This is simple story until you start looking just below the surface. The simple part is that Google has manged to use the Clang compiler to compile Chrome targeting Windows. The real question is why?
The situation with C/C++ on Windows has been, and is, difficult. Ask most C/C++ programmers which compiler to use and the answer is most likely GCC- the GNU Compiler Collection. There are other notable compilers, such as the Intel compiler, but in the main GCC is considered the standard. The only exception is Clang, which is well thought of but not used as often. It has a reputation for being the compiler that academics and language experimenters select.
Under Windows most programmers just give in and use the Microsoft C/C++ compiler, but with a lot of grumbling about it not fully complying with some C standard or other and about all of the Microsoft extensions it supports. Of course, if you are developing a Windows application then it is the extensions and extra bits you actually want.
Until Chrome 54 Google used Clang to compile Chrome for every platform apart from Windows where it used the Microsoft compiler. The problem is that Clang didn’t support Windows – and now it does.
Google has helped with the open source project to make Clang Windows compatible. Not only is it Windows compatible, but it is also binary compatible with output from the Microsoft compiler. This means you can use the linker to join up code from each compiler into a single program.
This is an amazing effort, but notice that it took the Google team from 2013 until now to get an acceptable production build of Chrome on Windows. The really amazing part is that in 2015 Microsoft decicded to help. Microsoft also published the PDB format for the binary file that its compiler produces – this is unheard of cooperation. Programmers have been reverse engineering PDB files since they existed.
So what does Google get from all this?
Not very much if you look at performance figures. You can look at the details but essentially the Clang version of Chrome is about the same size and runs more or less at the same speed. This might change as the Google team fine tunes Clang for Windows. There is a long list of reasons for using Clang for Chrome, but the main ones seems to be that it is now possible to write plugins for the compiler and patches are going to be cross-platform.
Put simply, one compiler good, six different compilers on six different platforms bad.
There is also a list of pros and cons for using Clang, but they all seem to be fairly minor. The one that stands out is the fairly obvious:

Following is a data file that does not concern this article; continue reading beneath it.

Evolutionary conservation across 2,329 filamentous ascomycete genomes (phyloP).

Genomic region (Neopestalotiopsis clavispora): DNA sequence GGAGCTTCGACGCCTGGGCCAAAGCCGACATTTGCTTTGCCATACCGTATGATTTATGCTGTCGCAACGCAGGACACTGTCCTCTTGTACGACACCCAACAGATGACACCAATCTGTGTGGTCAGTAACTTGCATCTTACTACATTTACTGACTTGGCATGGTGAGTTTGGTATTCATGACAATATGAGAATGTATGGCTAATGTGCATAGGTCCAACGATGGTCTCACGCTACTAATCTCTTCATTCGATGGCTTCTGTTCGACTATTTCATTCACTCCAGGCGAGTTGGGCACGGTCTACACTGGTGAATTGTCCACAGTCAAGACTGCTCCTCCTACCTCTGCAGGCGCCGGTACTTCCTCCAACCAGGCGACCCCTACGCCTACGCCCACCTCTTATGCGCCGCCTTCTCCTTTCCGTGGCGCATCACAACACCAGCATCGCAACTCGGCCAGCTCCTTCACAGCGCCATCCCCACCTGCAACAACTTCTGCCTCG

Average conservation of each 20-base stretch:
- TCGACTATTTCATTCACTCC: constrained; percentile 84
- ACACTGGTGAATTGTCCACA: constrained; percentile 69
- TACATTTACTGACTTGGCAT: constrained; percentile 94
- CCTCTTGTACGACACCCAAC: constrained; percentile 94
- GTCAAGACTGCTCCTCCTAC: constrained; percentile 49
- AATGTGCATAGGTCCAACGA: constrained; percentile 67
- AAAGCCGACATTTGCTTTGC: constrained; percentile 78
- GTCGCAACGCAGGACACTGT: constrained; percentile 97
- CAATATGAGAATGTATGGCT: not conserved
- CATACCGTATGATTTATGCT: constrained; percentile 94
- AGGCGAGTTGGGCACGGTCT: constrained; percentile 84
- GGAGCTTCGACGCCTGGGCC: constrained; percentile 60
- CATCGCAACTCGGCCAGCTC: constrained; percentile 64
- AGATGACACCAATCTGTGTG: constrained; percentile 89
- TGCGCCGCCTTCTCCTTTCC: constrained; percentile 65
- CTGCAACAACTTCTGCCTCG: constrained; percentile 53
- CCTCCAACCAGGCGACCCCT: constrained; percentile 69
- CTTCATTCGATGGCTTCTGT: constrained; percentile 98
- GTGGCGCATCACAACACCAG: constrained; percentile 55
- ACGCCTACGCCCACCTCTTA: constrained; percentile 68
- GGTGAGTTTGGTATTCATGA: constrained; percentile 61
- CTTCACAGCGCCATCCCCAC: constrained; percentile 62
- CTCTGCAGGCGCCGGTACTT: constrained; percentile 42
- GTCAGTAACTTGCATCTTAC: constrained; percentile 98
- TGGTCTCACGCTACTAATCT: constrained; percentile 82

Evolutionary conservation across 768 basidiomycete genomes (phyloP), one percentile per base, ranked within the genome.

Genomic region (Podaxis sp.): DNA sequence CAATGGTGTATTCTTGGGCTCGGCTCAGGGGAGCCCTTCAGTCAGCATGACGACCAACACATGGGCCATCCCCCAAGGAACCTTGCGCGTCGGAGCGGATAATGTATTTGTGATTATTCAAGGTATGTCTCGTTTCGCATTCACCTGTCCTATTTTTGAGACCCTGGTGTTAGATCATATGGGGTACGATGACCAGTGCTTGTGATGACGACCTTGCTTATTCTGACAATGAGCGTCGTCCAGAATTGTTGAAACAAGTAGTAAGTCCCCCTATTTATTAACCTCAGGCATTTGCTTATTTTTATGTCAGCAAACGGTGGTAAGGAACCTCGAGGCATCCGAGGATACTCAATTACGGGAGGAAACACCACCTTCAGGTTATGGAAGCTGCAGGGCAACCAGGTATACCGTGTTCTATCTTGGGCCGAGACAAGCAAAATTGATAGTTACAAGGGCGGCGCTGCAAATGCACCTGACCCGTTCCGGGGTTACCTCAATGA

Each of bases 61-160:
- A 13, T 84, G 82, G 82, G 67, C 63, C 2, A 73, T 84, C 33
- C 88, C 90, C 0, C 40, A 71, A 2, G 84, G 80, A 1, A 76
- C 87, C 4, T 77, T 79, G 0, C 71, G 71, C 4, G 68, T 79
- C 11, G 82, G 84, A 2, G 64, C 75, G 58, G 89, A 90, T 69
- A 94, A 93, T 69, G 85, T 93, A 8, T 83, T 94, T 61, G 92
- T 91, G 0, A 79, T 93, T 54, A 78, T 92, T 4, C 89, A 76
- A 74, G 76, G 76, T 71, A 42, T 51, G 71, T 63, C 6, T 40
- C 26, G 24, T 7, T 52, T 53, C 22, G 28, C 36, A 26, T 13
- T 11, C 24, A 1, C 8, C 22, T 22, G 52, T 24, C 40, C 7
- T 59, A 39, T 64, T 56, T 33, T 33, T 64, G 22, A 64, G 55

“If your project runs on multiple platforms, you can use one compiler everywhere.”
This deserves thinking about for a moment. You can see the attraction for the Chrome developers, but what about the rest of us? I use GCC because of the number of targets it supports – mostly microcontrollers. It also supports a wider range of languages than Clang, which might not be an issue if you are just focusing on C and C++, but … it mostly runs on Linux. I say “mostly” because there are ports to Windows, but they are fairly messy. Now you can run GCC using the Linux subsystem on Windows, but again there are disadvantages. The simplest and cleanest way to run GCC on Windows is in a full virtual machine running Linux.
Now consider the choice for a new application – GCC, which gives you Linux; or Clang, which gives you Linux and Windows. Perhaps the dominance that GCC has had on Linux is about to be weakened. Perhaps this is why Microsoft helped out with the changes to Clang?
Whatever, it seems that Clang has come of age. It is production ready on Linux and Windows and it is being used to compile the current top browser on all of its platforms. Add to this the fact that from version 51 Opera is going to be compiled using Clang for Windows, and you can see things have really changed.
The last word should go to the LLVM blog post announcing it all:
“Thanks to the whole LLVM community for helping to create the first new production C++ compiler for Windows in over a decade, and the first-ever open-source C++ compiler that’s ABI-compatible with MSVC!”
The final exclamation mark is well justified.